This Game Is Taking On Water… And Fast!

HIGH A delightful questline about dealing with a mischievious spirit.

LOW Every moment spent out of combat.

WTF Why name this after one of the most famous arcade games ever?

There’s a small number of gamers who, likely because of childhoods spent with Sid Meier’s Pirates, will play anything that offers ship-to-ship combat in the age of sail. There’s only one great in this genre — Assassin’s Creed IV: Black Flag — but fans still try anything that offers galleons to sink and treasure to plunder.

As a proud member of this cohort, I’ve been known to be overly-forgiving when dealing with pirate-themed games, so please understand that I am the exact target audience for Tempest. And with that in mind, please trust when I say that it is a complete mess.

A pirate adventure built in the Sid Meier style of trading, sailing, and cannoneering, Tempest is set in an alternate world where only pirates exist. Rather than setting the adventure in the Spanish Main as so many titles do, Tempest‘s developers have created a strange world made up entirely of archipelagos and ships.

After losing their boat to a kraken attack in the game’s opening seconds, it’s up to the player to rebuild their crew from scratch and uncover the secret of why sea monsters plague the shipping routes. At least I think that’s the plot — technical issues kept me from being able to complete said questline.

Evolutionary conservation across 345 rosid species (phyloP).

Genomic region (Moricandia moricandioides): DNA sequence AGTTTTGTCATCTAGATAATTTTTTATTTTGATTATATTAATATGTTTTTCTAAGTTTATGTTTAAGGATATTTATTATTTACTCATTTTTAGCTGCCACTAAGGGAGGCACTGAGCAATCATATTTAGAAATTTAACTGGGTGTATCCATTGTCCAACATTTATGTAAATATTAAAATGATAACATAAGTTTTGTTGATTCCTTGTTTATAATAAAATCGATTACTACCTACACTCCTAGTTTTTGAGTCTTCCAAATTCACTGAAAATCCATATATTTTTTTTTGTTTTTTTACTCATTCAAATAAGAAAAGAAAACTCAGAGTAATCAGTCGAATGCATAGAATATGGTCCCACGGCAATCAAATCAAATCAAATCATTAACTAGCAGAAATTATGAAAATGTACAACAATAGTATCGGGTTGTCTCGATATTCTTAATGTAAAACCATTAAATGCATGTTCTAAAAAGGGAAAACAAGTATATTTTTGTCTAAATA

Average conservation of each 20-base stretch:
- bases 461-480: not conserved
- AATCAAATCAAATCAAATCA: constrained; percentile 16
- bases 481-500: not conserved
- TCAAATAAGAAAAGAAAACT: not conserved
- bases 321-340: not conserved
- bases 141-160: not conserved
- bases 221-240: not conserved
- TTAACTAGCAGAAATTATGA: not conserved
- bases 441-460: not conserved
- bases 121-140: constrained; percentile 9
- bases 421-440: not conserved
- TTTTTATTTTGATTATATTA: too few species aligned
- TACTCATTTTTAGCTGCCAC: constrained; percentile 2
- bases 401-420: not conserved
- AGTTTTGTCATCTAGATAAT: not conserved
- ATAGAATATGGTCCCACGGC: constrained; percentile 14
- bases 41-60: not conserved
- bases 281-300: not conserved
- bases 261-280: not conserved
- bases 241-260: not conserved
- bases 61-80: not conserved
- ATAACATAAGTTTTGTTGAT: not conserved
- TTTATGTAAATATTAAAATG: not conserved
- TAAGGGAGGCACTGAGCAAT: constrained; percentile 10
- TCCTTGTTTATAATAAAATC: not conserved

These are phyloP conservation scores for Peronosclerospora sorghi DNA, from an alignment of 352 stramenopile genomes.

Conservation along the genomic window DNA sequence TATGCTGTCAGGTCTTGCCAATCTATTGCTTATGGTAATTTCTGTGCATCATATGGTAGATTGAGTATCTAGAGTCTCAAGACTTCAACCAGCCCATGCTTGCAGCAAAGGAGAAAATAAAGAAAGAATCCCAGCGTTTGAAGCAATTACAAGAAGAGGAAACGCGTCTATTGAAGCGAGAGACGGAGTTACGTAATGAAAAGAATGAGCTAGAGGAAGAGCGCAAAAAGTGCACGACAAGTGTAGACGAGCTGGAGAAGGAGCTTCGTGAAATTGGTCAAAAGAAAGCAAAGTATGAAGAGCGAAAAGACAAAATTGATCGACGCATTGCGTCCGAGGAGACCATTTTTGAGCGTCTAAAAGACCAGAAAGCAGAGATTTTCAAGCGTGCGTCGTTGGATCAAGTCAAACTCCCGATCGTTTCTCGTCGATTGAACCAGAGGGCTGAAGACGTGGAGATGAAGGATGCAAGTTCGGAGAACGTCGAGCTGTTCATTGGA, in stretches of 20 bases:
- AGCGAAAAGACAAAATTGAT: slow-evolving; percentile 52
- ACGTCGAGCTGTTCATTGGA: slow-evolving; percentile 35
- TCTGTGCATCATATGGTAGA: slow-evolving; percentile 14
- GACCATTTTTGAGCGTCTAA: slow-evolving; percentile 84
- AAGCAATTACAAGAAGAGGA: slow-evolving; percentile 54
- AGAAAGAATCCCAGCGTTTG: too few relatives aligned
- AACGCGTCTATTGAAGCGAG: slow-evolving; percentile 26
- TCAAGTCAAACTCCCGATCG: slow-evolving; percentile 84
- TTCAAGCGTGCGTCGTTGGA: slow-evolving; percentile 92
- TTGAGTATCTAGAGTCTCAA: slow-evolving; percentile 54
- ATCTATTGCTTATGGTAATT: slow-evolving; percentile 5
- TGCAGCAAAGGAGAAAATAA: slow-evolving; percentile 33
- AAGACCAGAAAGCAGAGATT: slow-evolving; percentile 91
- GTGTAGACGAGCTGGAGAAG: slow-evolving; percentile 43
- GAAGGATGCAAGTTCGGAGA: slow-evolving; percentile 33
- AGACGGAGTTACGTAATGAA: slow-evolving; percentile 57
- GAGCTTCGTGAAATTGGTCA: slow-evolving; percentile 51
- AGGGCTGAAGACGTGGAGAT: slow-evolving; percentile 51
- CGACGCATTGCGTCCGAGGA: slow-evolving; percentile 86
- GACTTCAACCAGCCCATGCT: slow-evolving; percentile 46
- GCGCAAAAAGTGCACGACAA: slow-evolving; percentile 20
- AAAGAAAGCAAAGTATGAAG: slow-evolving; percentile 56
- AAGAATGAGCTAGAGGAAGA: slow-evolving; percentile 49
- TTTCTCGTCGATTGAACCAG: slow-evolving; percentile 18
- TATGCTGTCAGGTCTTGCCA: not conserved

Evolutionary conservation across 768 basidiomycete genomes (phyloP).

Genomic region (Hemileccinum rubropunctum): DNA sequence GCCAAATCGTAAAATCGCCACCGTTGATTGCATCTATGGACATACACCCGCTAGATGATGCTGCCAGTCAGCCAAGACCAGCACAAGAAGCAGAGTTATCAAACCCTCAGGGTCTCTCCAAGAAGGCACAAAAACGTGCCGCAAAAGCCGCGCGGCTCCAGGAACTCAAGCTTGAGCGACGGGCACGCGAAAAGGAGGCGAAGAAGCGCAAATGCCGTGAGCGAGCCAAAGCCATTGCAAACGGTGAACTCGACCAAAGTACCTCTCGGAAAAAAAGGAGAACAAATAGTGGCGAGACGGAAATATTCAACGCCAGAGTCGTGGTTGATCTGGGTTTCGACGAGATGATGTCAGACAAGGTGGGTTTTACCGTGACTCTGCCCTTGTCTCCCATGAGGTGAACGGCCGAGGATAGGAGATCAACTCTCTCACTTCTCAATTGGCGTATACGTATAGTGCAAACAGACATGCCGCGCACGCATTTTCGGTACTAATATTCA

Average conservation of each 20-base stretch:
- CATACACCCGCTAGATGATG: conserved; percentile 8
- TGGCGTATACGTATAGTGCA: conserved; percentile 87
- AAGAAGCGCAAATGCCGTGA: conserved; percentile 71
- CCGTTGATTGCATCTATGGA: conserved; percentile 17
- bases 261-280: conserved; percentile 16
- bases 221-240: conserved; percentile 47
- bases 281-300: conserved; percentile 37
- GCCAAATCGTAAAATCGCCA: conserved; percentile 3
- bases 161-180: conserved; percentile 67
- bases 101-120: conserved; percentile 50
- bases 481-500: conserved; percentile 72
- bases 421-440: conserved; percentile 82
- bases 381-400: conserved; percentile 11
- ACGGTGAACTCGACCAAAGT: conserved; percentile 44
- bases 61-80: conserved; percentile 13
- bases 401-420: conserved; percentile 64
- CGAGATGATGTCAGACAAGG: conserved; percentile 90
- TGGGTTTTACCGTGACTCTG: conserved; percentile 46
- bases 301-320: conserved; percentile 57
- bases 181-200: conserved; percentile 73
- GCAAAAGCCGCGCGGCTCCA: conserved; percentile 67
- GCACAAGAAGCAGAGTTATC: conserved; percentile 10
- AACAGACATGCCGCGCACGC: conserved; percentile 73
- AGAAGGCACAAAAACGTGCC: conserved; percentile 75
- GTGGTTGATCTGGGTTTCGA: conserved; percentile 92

Gameplay is broken down into three distinct categories — sailing, in which the player picks a destination and watches their ship move around the map. Ship-to-ship combat, where massive vessels fire broadsides at one another, and on-foot exploration, which is an unmitigated disaster.

I’ll start with Tempest‘s one good feature, as the ship-to-ship combat is entertaining. Players control their flagship, and other than a few instances where a story has them siding with allies in a larger battle, they’ll generally be on their own against 1-3 enemy ships. Combat is simple and satisfying as players choose what kind of shots to use — chain to shred sails, shrapnel to soften crews up before boarding, or standard cannonballs to send ships to Davy Jones’ locker. The key is managing distance and trying to minimize the ship’s exposure to enemy firing arcs while attempting to line up and fire at the moment of an enemy’s maximum vulnerability.

In addition to the basic ship combat, Tempest has magical and steampunk elements, as players can buy additional equipment to power up their ships. Whether they want to call sea monsters to lock their opponents in place, strike them with lightning bolts, or just perform a quick 180 to bring their second row of cannons to bear, there’s a piece of tech for almost any playstyle.

The sailing and docking mechanics range from passable to broken. It should be simple to move from island to island doing jobs for various factions and selling goods stolen in combat, but the menus aren’t up to the task.